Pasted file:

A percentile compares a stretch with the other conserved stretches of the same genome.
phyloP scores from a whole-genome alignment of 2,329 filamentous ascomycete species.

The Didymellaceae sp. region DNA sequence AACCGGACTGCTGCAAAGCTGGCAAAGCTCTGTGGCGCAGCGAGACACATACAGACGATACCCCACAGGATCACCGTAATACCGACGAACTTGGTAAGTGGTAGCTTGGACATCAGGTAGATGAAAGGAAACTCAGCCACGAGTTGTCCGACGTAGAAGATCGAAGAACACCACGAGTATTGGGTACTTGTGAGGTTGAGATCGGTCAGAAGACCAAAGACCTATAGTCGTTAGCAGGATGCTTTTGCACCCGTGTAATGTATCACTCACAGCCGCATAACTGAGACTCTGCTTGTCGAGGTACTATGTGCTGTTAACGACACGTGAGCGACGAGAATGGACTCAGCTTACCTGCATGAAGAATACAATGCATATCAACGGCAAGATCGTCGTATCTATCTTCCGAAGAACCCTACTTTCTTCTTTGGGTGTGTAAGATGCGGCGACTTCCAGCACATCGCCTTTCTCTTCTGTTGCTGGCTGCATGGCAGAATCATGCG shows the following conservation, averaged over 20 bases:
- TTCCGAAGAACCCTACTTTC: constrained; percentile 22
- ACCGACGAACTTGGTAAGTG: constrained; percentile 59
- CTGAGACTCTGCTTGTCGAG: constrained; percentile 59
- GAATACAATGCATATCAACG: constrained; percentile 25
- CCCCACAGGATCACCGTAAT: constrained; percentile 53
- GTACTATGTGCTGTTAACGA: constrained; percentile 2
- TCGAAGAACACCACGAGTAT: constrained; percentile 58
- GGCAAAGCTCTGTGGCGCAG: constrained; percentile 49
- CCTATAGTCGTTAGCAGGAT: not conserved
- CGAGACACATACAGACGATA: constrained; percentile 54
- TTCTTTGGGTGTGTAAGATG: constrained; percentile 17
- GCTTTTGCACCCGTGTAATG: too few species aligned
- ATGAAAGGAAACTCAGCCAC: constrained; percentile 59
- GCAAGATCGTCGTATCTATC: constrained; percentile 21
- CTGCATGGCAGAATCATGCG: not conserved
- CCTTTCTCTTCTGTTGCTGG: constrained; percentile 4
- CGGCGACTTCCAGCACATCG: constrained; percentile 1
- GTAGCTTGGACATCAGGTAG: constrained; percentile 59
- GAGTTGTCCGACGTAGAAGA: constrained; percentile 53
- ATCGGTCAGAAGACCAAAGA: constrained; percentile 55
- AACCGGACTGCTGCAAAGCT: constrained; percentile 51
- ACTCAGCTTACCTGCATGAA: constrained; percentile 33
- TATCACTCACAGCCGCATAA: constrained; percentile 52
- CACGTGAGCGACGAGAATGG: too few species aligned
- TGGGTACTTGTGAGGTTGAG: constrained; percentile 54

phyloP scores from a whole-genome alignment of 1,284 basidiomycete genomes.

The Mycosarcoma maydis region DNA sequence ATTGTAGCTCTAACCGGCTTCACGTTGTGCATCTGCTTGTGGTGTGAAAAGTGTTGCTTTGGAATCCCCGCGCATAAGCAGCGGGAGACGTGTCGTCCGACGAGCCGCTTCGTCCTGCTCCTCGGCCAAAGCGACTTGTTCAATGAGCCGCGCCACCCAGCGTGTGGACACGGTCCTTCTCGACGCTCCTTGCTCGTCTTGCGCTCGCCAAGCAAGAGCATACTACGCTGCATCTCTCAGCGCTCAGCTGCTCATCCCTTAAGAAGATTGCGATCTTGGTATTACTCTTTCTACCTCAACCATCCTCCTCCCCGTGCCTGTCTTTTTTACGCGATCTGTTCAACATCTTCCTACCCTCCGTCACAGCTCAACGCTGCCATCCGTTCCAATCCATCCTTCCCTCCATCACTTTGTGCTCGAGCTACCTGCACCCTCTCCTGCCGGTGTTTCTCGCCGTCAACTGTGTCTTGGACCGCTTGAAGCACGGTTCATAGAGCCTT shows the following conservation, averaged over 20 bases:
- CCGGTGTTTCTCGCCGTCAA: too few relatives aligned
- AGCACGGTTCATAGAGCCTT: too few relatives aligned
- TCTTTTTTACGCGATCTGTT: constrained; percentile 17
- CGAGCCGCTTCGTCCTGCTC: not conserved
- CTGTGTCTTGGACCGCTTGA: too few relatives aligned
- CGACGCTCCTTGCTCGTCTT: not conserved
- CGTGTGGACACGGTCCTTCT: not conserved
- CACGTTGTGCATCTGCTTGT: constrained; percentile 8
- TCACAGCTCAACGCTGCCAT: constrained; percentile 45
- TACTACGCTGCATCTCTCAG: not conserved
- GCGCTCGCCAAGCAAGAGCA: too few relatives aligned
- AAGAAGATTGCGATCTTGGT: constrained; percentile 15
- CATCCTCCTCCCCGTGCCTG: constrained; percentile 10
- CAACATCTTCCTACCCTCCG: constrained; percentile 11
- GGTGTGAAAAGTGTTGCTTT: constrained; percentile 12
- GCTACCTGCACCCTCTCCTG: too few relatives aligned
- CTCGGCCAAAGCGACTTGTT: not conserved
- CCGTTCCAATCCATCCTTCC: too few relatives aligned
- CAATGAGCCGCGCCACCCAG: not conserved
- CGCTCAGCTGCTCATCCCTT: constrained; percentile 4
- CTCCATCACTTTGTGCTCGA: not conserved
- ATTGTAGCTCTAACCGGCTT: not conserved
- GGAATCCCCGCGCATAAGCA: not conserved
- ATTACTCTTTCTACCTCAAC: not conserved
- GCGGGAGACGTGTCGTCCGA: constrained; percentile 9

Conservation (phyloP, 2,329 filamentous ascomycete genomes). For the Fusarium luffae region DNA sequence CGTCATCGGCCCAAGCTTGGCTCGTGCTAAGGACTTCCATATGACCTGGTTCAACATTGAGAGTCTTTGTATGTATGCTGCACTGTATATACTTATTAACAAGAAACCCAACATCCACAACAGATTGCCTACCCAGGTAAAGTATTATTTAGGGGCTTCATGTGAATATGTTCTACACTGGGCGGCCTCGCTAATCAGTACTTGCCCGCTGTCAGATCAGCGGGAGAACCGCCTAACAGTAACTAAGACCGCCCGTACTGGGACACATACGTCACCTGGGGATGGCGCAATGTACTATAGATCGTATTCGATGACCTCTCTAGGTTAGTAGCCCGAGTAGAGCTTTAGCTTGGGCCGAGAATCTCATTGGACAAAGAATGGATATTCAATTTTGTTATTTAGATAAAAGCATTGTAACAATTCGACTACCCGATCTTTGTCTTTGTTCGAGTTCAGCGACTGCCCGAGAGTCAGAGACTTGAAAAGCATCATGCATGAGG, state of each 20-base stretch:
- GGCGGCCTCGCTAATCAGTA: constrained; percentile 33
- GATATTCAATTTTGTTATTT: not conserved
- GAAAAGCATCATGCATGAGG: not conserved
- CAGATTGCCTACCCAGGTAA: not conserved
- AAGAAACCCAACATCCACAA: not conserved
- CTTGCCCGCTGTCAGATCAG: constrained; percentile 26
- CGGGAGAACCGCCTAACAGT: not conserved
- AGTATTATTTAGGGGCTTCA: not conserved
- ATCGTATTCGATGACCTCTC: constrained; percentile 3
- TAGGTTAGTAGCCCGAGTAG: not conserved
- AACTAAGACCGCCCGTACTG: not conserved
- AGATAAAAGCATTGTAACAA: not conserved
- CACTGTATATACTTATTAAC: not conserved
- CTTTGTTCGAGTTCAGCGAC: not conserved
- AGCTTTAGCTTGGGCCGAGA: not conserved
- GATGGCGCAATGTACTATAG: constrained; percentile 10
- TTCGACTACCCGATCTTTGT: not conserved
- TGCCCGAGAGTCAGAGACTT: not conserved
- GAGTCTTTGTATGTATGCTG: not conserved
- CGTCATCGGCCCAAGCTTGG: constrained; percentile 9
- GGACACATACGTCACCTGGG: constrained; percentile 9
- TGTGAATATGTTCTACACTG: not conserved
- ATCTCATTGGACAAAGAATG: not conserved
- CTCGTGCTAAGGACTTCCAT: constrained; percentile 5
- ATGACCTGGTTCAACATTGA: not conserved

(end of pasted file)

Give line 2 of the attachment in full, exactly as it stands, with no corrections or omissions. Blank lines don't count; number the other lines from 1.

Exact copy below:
phyloP scores from a whole-genome alignment of 2,329 filamentous ascomycete species.